Tuesday, April 19, 2011

About setuid behavior for (chown & chmod) SUA programs

According to the POSIX standard, a file has permissions that include bits to set a UID (setuid) and set a GID (setgid) when the file is executed. If either or both bits are set on a file, and a process executes that file, the process gains the UID or GID of the file. When used carefully, this mechanism allows a nonprivileged user to execute programs that run with the higher privileges of the file's owner or group. When used incorrectly, however, this can present security risks by allowing nonprivileged users to perform actions that should only be performed by an administrator. For this reason, Utilities and SDK for Subsystem for UNIX-based Applications Setup does not enable support for this mechanism by default.
You should enable support for setuid behavior only if you are sure you will be running programs that require support for this behavior. Even if you do not enable support for setuid behavior when installing Utilities and SDK for Subsystem for UNIX-based Applications, you can enable it later.
Warning If you use Registry Editor incorrectly, you may cause serious problems that may require you to reinstall your operating system. Microsoft cannot guarantee that you can solve problems that result from using Registry Editor incorrectly. Use Registry Editor at your own risk.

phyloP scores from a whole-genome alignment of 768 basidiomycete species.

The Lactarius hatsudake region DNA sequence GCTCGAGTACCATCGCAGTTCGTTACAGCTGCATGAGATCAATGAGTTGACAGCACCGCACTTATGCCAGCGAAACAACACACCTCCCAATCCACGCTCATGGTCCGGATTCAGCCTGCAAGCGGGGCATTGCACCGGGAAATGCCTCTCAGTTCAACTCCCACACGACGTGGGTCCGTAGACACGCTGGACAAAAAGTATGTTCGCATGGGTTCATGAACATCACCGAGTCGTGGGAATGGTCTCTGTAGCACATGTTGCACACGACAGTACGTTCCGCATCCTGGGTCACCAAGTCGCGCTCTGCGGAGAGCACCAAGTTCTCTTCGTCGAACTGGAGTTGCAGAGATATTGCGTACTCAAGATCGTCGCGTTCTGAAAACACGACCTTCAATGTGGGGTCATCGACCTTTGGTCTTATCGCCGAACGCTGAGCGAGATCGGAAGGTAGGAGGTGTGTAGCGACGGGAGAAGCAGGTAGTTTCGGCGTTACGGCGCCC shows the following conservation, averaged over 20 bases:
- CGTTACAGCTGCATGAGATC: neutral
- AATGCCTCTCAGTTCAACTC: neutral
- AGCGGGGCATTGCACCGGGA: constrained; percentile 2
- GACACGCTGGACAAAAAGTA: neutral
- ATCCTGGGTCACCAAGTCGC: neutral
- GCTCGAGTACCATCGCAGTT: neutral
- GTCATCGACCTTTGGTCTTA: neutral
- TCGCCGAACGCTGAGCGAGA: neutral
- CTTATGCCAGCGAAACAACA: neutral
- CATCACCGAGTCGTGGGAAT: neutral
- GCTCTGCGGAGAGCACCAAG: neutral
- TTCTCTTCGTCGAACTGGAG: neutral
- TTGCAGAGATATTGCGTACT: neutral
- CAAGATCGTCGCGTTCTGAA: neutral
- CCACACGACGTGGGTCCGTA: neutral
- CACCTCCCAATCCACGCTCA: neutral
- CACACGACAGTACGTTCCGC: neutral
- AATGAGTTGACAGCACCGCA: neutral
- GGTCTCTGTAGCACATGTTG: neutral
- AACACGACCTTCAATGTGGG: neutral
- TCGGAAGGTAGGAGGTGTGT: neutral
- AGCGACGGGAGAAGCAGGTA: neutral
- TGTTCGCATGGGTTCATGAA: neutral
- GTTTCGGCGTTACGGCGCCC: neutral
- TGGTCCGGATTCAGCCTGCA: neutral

To enable Setuid:
    click Start -> Run. type regedit.
    traverse to HKEY_LOCAL_MACHINE\SOFTWARE\Microsoft\SUA
    Double Click on EnableSetuidBinaries -> Set the value to 1.
To disable Setuid:
    click Start -> Run. type regedit.
    traverse to HKEY_LOCAL_MACHINE\SOFTWARE\Microsoft\SUA
    Double Click on EnableSetuidBinaries -> Set the value to 0.
Notes:
  •     you need administrator privileges to do this.
  •     You will have to restart the machine for this setting to take effect.
  •     This is deprecated for the current release, since this has a security impact.

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